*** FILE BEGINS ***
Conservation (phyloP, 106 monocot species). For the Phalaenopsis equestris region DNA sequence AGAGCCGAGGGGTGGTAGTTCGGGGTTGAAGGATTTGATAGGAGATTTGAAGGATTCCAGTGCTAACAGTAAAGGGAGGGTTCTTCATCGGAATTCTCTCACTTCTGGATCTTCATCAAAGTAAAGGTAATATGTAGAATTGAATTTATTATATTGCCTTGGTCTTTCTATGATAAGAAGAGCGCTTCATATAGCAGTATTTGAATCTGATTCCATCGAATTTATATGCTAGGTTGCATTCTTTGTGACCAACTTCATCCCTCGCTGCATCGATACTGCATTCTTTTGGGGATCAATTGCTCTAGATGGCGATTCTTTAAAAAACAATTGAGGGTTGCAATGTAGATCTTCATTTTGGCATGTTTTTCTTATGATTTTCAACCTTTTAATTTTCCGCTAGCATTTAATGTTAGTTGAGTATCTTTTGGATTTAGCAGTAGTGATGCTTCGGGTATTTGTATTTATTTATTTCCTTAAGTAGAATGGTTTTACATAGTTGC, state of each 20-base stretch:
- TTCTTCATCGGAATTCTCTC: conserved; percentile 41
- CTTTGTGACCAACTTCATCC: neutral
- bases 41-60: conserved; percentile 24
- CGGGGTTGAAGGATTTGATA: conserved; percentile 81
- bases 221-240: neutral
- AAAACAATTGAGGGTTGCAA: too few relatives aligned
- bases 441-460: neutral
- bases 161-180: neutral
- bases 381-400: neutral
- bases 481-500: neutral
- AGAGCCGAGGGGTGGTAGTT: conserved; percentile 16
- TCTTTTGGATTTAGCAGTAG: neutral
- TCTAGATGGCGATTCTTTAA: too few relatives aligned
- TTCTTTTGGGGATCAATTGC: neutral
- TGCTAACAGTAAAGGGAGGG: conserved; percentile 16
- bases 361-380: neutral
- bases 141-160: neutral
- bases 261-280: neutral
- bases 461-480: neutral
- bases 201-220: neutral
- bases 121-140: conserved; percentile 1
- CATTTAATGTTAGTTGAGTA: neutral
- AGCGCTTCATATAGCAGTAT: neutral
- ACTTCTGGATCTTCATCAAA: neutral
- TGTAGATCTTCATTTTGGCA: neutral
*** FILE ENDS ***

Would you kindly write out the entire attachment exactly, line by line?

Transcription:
Conservation (phyloP, 106 monocot species). For the Phalaenopsis equestris region DNA sequence AGAGCCGAGGGGTGGTAGTTCGGGGTTGAAGGATTTGATAGGAGATTTGAAGGATTCCAGTGCTAACAGTAAAGGGAGGGTTCTTCATCGGAATTCTCTCACTTCTGGATCTTCATCAAAGTAAAGGTAATATGTAGAATTGAATTTATTATATTGCCTTGGTCTTTCTATGATAAGAAGAGCGCTTCATATAGCAGTATTTGAATCTGATTCCATCGAATTTATATGCTAGGTTGCATTCTTTGTGACCAACTTCATCCCTCGCTGCATCGATACTGCATTCTTTTGGGGATCAATTGCTCTAGATGGCGATTCTTTAAAAAACAATTGAGGGTTGCAATGTAGATCTTCATTTTGGCATGTTTTTCTTATGATTTTCAACCTTTTAATTTTCCGCTAGCATTTAATGTTAGTTGAGTATCTTTTGGATTTAGCAGTAGTGATGCTTCGGGTATTTGTATTTATTTATTTCCTTAAGTAGAATGGTTTTACATAGTTGC, state of each 20-base stretch:
- TTCTTCATCGGAATTCTCTC: conserved; percentile 41
- CTTTGTGACCAACTTCATCC: neutral
- bases 41-60: conserved; percentile 24
- CGGGGTTGAAGGATTTGATA: conserved; percentile 81
- bases 221-240: neutral
- AAAACAATTGAGGGTTGCAA: too few relatives aligned
- bases 441-460: neutral
- bases 161-180: neutral
- bases 381-400: neutral
- bases 481-500: neutral
- AGAGCCGAGGGGTGGTAGTT: conserved; percentile 16
- TCTTTTGGATTTAGCAGTAG: neutral
- TCTAGATGGCGATTCTTTAA: too few relatives aligned
- TTCTTTTGGGGATCAATTGC: neutral
- TGCTAACAGTAAAGGGAGGG: conserved; percentile 16
- bases 361-380: neutral
- bases 141-160: neutral
- bases 261-280: neutral
- bases 461-480: neutral
- bases 201-220: neutral
- bases 121-140: conserved; percentile 1
- CATTTAATGTTAGTTGAGTA: neutral
- AGCGCTTCATATAGCAGTAT: neutral
- ACTTCTGGATCTTCATCAAA: neutral
- TGTAGATCTTCATTTTGGCA: neutral